Virginia to boost passenger rail service to DC

Virginia is planning a $3.7 billion effort to boost passenger rail service between the state and Washington, D

RICHMOND, Va. -- Virginia is planning a $3.7 billion effort to boost passenger rail service between the state and Washington, D.C. as part of an effort to lessen congestion in one of the country's worst areas for traffic.

He said the investment would remove 5 million cars and 1 million trucks from Virginia highways and lessen gridlock in the state's northern suburbs and along Interstate 95.

“We have a once-in-a-generation opportunity to make our rail system work better for everyone, both in Virginia and along the entire East Coast,” Northam said in a statement.

Improving northern Virginia's notoriously bad traffic has been a top priority for elected officials for years. Northam and Maryland Gov. Larry Hogan announced plans last month to rebuild and widen a bridge that connects the two states in order to improve traffic on the Capital Beltway.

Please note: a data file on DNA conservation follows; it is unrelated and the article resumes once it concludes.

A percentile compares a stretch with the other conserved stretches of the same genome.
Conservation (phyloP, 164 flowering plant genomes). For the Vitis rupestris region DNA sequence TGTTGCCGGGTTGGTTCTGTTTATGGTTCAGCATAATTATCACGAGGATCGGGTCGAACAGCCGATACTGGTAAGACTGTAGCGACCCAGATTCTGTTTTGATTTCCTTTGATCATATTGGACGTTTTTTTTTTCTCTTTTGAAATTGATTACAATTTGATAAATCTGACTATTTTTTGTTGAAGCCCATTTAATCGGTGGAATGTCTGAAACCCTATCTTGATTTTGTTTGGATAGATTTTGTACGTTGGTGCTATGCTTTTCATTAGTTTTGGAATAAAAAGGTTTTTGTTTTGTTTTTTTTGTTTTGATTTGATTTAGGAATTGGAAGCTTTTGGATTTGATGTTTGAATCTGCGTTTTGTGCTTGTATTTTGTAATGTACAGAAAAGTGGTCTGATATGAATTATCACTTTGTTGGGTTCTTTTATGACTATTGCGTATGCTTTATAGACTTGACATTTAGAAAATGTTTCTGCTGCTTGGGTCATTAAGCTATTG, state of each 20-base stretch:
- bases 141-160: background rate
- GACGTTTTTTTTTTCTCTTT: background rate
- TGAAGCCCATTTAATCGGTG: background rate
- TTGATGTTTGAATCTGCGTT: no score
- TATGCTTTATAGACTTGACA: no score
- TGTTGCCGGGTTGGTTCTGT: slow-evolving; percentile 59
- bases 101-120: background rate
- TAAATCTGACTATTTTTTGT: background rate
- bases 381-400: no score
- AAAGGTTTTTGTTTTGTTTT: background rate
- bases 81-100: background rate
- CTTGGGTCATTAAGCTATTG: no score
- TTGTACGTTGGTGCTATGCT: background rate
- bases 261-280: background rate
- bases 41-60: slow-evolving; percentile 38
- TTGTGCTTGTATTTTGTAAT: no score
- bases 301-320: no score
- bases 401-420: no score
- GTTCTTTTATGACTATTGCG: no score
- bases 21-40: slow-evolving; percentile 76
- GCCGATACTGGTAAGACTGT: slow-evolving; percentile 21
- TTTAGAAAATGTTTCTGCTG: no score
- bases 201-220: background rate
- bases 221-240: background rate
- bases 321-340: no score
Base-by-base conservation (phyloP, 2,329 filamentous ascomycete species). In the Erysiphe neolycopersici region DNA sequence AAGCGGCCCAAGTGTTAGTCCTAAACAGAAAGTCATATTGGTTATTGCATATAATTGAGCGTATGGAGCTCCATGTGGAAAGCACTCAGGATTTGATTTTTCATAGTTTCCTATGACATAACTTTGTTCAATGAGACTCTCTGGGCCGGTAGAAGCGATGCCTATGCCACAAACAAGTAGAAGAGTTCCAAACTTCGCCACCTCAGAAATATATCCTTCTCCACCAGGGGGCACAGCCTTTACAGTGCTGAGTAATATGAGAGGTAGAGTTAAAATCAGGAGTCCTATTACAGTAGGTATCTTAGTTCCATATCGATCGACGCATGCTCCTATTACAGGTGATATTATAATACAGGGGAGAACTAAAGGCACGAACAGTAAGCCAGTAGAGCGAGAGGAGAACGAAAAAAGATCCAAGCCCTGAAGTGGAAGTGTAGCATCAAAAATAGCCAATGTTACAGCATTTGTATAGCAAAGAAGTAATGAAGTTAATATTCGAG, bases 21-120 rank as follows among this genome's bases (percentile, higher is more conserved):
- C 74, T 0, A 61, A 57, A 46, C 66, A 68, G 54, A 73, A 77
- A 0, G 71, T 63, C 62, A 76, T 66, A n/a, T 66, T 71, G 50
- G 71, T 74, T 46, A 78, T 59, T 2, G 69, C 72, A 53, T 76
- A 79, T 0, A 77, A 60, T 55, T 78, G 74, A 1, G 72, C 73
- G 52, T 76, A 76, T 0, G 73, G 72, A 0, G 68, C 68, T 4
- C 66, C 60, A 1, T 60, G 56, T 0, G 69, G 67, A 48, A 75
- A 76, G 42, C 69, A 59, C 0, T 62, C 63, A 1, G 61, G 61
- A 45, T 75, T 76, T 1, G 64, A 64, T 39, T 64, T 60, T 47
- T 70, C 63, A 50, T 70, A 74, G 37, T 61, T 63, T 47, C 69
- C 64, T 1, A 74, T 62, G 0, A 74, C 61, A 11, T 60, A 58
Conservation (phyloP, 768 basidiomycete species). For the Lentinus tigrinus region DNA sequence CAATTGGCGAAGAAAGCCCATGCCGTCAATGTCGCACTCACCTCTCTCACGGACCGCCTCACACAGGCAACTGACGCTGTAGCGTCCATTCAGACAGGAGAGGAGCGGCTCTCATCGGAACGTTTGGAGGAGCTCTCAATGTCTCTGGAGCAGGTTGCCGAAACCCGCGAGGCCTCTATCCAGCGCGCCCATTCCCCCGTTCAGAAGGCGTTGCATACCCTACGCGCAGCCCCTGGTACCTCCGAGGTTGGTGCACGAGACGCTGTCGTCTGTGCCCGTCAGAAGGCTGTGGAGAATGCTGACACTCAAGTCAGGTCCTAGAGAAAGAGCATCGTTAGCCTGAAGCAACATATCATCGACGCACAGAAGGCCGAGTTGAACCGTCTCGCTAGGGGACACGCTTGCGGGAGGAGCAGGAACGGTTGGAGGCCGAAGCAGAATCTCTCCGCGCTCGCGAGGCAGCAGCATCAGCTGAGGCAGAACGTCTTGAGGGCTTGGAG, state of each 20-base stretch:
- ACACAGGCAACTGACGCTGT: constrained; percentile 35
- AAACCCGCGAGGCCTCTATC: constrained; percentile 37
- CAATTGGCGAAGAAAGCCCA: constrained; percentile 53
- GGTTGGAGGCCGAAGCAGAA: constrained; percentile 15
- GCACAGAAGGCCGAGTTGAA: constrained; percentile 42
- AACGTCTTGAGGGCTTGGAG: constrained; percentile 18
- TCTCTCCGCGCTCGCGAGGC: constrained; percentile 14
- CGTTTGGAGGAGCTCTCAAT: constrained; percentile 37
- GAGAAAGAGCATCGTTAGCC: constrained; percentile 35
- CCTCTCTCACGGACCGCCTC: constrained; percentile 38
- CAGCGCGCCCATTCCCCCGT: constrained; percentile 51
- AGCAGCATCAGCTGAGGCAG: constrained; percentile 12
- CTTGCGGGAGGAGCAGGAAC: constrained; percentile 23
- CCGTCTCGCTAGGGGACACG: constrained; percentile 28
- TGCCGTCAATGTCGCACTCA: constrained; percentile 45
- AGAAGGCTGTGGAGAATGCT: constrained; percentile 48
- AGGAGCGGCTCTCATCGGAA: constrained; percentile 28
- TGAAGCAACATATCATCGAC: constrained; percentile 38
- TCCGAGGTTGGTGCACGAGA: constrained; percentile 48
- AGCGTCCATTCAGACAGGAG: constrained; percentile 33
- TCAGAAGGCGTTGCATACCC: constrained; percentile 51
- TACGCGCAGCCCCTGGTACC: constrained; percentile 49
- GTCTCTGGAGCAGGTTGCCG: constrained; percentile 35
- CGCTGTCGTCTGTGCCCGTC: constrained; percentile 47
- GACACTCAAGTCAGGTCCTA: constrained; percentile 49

Currently, passenger trains are often delayed because of freight cars using the only available tracks between Virginia and the district. CSX owns the more-than-a-century-old bridge all trains use to cross the river, which only has two tracks and is at 98% capacity in peak times, officials said.